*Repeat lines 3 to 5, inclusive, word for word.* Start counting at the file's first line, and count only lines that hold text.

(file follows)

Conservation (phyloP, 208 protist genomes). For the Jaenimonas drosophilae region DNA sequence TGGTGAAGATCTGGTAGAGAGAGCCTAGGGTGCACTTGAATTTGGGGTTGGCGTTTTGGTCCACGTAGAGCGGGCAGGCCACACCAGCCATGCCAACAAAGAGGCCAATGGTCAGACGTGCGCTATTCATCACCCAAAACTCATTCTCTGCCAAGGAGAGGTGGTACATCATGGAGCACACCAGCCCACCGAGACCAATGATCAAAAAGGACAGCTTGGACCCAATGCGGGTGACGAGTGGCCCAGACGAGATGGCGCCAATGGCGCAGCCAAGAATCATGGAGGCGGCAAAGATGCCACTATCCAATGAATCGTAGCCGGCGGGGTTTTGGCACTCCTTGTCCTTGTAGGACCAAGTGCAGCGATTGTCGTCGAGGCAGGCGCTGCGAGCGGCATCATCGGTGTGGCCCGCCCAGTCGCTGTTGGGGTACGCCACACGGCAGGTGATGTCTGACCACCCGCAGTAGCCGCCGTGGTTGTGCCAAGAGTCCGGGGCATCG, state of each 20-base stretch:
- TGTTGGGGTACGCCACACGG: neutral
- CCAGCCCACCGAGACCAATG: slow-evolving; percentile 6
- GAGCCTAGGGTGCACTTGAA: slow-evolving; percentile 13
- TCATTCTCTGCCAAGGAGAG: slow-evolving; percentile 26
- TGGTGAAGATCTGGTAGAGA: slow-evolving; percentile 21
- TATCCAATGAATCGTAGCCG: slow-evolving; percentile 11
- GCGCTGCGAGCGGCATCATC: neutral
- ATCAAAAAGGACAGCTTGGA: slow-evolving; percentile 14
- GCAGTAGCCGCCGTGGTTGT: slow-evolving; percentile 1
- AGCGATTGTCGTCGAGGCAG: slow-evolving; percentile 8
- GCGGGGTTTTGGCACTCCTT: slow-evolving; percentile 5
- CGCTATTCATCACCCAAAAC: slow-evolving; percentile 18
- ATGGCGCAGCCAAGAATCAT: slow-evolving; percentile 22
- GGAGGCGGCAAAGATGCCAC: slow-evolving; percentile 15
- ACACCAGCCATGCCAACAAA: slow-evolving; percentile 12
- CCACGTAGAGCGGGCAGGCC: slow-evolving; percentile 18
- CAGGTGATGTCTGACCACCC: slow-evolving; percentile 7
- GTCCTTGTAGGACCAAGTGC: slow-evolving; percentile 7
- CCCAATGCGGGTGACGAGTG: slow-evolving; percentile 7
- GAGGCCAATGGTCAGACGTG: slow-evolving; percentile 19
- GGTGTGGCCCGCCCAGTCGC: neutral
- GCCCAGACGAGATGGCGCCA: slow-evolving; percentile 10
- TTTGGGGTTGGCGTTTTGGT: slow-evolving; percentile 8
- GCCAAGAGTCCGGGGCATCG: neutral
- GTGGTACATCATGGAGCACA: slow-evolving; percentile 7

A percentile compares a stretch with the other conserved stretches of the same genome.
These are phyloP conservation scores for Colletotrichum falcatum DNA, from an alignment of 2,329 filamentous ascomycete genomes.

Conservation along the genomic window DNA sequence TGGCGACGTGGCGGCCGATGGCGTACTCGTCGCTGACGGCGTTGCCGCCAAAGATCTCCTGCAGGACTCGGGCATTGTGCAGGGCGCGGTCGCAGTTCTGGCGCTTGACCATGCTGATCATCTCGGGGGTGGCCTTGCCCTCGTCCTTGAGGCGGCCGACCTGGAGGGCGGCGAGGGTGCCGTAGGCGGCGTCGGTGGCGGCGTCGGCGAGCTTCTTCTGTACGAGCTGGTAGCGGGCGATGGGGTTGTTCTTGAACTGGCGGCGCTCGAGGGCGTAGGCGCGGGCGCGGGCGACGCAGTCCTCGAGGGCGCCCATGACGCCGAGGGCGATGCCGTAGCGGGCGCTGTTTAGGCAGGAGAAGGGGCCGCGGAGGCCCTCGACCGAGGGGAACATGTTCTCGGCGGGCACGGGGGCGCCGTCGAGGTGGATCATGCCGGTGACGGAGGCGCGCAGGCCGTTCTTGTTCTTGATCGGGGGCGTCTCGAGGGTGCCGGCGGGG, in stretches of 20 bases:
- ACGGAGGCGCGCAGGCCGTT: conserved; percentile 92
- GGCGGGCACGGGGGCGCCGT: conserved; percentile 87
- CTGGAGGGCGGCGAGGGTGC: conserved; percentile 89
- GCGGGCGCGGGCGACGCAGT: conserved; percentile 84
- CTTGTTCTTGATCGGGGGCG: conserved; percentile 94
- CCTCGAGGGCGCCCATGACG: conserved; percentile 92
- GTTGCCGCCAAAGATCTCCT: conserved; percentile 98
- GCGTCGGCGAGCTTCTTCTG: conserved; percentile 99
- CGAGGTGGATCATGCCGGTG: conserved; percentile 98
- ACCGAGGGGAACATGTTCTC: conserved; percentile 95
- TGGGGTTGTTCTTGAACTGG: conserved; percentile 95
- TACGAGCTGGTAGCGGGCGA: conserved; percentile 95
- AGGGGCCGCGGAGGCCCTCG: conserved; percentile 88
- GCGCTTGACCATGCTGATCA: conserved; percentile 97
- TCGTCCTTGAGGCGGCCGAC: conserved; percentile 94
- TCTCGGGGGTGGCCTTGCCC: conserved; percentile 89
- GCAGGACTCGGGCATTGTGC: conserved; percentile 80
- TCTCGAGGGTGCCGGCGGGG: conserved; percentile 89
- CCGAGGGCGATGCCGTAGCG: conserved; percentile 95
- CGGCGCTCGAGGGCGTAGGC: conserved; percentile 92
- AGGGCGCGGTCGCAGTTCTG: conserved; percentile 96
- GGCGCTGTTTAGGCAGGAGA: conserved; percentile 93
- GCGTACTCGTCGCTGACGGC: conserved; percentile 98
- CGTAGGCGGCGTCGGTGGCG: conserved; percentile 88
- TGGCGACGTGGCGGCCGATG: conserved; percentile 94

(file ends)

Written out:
- CCAGCCCACCGAGACCAATG: slow-evolving; percentile 6
- GAGCCTAGGGTGCACTTGAA: slow-evolving; percentile 13
- TCATTCTCTGCCAAGGAGAG: slow-evolving; percentile 26